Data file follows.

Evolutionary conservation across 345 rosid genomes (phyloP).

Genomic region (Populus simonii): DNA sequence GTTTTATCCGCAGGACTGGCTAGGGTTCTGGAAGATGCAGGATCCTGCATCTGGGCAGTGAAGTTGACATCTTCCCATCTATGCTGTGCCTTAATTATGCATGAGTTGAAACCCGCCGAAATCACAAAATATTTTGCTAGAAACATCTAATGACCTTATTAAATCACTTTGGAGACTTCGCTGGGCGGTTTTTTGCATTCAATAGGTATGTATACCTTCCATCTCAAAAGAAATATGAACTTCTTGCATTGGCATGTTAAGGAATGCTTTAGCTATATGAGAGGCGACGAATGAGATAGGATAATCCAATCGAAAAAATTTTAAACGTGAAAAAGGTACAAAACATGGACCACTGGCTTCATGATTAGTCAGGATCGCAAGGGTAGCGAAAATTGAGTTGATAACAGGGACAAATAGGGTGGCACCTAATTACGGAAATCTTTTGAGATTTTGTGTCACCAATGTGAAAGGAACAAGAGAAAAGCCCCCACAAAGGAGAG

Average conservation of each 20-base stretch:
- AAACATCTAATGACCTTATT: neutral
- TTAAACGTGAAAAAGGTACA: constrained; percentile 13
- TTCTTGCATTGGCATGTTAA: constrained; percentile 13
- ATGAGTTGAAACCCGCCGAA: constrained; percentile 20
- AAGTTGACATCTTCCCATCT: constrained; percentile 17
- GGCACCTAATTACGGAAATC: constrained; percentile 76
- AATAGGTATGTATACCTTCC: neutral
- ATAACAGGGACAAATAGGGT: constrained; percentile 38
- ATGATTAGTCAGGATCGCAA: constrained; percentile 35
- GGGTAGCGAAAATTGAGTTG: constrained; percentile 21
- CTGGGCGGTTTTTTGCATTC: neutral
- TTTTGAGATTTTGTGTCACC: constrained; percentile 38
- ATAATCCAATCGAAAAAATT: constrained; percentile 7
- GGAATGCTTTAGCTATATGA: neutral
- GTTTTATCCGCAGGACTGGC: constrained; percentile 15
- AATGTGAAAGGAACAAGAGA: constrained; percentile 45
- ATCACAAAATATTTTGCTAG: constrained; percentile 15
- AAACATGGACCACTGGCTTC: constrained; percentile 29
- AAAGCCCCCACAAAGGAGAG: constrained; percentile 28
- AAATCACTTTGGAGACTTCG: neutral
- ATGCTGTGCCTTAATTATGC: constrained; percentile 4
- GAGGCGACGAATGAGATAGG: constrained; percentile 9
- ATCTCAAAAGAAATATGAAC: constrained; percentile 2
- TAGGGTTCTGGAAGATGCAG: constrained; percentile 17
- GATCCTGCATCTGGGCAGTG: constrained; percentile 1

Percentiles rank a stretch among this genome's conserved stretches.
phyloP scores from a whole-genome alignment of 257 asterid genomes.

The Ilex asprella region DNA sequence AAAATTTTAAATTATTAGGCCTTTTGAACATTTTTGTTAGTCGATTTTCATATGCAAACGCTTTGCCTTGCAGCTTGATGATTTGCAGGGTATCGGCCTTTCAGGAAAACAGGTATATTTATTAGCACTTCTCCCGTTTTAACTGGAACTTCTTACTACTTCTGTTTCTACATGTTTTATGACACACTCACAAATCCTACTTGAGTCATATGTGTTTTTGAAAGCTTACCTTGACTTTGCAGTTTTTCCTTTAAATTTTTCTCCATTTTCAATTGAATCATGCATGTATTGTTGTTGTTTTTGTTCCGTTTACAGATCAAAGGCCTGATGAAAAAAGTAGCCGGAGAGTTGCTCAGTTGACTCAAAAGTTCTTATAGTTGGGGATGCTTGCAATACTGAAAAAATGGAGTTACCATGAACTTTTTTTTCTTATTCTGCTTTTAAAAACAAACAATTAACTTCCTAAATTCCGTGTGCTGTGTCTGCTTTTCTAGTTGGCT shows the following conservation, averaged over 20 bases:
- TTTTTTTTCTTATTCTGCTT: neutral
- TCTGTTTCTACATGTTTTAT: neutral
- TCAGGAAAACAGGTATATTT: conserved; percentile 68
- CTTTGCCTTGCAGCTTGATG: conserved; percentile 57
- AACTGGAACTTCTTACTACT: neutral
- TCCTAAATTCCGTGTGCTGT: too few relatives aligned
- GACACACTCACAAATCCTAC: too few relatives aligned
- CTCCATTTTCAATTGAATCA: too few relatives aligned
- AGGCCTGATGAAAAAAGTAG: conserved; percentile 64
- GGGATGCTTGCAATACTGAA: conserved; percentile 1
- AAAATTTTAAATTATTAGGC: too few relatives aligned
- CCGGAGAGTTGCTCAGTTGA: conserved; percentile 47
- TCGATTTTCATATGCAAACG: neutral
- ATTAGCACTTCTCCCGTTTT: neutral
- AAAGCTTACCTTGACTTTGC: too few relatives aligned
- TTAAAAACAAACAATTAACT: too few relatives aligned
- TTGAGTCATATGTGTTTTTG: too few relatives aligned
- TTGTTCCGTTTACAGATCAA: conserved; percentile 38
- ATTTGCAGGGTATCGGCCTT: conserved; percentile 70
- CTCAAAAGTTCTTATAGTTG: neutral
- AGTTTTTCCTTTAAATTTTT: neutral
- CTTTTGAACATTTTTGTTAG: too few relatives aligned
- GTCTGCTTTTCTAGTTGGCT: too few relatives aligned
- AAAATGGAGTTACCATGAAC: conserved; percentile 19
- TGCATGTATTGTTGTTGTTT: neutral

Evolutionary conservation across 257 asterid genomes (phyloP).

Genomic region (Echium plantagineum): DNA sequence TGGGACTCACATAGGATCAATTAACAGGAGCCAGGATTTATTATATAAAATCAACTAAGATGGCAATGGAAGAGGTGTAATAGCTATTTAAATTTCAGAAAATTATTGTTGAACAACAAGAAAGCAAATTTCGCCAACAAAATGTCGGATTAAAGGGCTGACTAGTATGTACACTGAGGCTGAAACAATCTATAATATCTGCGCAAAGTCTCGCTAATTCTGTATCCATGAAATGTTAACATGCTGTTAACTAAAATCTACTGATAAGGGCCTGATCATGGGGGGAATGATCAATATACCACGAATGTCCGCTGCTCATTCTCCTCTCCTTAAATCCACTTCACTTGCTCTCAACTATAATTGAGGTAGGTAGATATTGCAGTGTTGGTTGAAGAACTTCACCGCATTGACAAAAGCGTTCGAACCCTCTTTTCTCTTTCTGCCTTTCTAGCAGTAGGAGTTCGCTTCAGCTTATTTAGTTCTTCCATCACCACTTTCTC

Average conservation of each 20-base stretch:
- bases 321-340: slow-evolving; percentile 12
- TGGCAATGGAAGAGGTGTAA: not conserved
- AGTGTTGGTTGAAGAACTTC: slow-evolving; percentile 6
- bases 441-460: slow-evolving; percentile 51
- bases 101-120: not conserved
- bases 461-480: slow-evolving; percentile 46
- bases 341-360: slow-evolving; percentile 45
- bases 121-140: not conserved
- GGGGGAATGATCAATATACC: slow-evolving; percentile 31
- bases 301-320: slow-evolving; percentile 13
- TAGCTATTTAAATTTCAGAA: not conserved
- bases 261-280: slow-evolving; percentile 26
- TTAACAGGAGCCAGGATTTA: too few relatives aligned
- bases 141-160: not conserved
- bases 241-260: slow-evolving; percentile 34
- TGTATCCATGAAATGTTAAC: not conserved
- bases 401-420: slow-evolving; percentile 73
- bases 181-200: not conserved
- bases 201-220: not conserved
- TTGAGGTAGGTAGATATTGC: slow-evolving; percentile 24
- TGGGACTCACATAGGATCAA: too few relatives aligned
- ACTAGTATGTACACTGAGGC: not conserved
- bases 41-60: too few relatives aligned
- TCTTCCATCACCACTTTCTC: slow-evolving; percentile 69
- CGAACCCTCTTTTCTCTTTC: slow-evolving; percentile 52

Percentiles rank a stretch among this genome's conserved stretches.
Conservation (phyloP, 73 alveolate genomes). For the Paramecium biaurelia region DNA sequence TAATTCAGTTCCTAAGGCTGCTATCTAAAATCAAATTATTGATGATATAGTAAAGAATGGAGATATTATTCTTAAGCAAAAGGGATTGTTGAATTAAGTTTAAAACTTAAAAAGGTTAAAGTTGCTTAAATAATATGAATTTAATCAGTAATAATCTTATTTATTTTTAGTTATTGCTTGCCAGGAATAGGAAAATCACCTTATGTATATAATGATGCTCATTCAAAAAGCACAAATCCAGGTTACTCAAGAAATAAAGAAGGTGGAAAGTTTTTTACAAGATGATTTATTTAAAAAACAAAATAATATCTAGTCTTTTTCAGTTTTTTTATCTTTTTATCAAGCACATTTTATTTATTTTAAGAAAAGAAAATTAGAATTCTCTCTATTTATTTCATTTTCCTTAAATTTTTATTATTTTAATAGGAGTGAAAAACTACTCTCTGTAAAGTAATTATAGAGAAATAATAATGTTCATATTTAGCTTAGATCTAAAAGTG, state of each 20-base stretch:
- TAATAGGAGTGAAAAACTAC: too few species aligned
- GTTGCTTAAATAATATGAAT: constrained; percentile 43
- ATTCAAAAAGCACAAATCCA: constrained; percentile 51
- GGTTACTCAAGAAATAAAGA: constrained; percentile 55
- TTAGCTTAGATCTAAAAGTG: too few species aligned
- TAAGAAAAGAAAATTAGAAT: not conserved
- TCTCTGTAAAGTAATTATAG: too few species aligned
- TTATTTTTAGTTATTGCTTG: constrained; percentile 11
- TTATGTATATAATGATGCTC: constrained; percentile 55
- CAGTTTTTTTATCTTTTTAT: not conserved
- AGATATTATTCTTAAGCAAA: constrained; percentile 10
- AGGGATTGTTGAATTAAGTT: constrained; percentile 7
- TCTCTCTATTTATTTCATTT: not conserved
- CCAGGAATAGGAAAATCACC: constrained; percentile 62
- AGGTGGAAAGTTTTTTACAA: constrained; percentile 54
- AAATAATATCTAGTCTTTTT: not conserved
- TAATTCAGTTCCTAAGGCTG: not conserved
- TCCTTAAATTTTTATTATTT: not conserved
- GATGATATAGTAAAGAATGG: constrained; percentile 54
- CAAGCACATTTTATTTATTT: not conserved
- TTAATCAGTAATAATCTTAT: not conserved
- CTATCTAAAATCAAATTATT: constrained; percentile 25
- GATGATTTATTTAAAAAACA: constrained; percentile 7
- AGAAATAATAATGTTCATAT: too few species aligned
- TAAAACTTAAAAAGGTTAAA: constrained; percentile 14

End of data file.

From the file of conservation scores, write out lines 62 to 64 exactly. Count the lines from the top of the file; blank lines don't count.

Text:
- AGTGTTGGTTGAAGAACTTC: slow-evolving; percentile 6
- bases 441-460: slow-evolving; percentile 51
- bases 101-120: not conserved